Thursday, August 07, 2014, 06:51 am PT (09:51 am ET)
Apple's future iPhones could hide FaceTime camera & flash inside earpiece grilleThe clean and simple design of Apple's iconic iPhone could become even simpler, thanks to a new concept that describes concealing the FaceTime camera within the earpiece speaker slot, and even adding a camera flash module that would illuminate forward facing pictures.
The idea was presented in a newly published patent application discovered on Thursday by AppleInsider, entitled "Electronic Device with Camera Flash Structures." The proposed invention describes a camera and accompanying flash that could be hidden under the speaker port mesh found on a portable device like the iPhone.
Currently, the camera and ambient light sensor for the iPhone are located to the top and left, respectively, of the speaker hole on the iPhone. And there is also no camera flash for the FaceTime lens to illuminate "selfies" and other forward facing shots.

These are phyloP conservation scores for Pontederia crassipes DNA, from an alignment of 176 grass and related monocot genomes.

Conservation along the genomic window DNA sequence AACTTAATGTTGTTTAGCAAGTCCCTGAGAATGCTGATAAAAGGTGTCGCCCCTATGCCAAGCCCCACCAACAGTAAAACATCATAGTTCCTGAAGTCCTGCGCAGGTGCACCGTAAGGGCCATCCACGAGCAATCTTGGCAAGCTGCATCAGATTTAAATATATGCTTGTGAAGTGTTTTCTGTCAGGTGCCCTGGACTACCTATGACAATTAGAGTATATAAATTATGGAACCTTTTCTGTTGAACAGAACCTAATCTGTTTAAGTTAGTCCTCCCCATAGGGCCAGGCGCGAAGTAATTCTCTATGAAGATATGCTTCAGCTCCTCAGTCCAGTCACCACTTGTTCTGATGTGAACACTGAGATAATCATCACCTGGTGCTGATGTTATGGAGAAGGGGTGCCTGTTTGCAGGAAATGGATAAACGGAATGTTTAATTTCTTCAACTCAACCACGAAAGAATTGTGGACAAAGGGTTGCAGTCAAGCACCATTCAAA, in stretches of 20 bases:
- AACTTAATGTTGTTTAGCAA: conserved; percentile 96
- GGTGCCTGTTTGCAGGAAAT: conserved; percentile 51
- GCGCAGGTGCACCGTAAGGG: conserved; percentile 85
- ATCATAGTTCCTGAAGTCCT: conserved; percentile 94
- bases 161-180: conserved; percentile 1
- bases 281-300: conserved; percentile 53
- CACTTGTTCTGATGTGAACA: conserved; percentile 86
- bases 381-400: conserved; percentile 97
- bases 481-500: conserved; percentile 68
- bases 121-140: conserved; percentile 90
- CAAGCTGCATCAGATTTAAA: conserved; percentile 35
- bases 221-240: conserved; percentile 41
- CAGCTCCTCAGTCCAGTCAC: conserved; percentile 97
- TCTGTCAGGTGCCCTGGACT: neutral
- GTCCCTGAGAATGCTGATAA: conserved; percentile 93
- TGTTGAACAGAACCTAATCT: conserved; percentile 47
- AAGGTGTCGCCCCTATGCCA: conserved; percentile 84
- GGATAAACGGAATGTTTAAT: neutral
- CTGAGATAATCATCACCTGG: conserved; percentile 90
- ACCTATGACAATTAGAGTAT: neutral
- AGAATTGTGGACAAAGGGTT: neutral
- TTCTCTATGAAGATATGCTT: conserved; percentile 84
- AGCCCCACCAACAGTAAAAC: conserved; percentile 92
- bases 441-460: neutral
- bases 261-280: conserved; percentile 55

While the spaces for the camera and light sensor can be seen at certain angles on the black front-glass panel of the iPhone 5s, these spaces are readily apparent on the white glass that is found on the white and gold versions of the handset. These black "dots" stand out on what is otherwise a clean and simple appearance.
As detailed in the new patent filing, Apple has experimented with addressing this by placing the camera inside the speaker hole found atop the front of the iPhone. In the application, Apple states that the lens, along with a camera flash, could be located under the speaker port mesh, making them essentially invisible to users and providing a cleaner design.
Apple even notes that the addition of a camera flash to the front of the iPhone could be beneficial for more than photos. In the filing, the company says that adding a small light to the speaker slot could serve as a "status indicator," notifying users when a message has been received.
In the filing, Apple notes that if camera components are "poorly mounted" within a portable device, the result can "detract from an otherwise aesthetically appealing device appearance." It describes its concept as a potential improvement that could make its way into future products.
The proposed invention, made public this week by the U.S. Patent and Trademark Office, was first filed by Apple in February of 2013. It is credited to inventors Lee E. Hooton and Kelvin Kwong.
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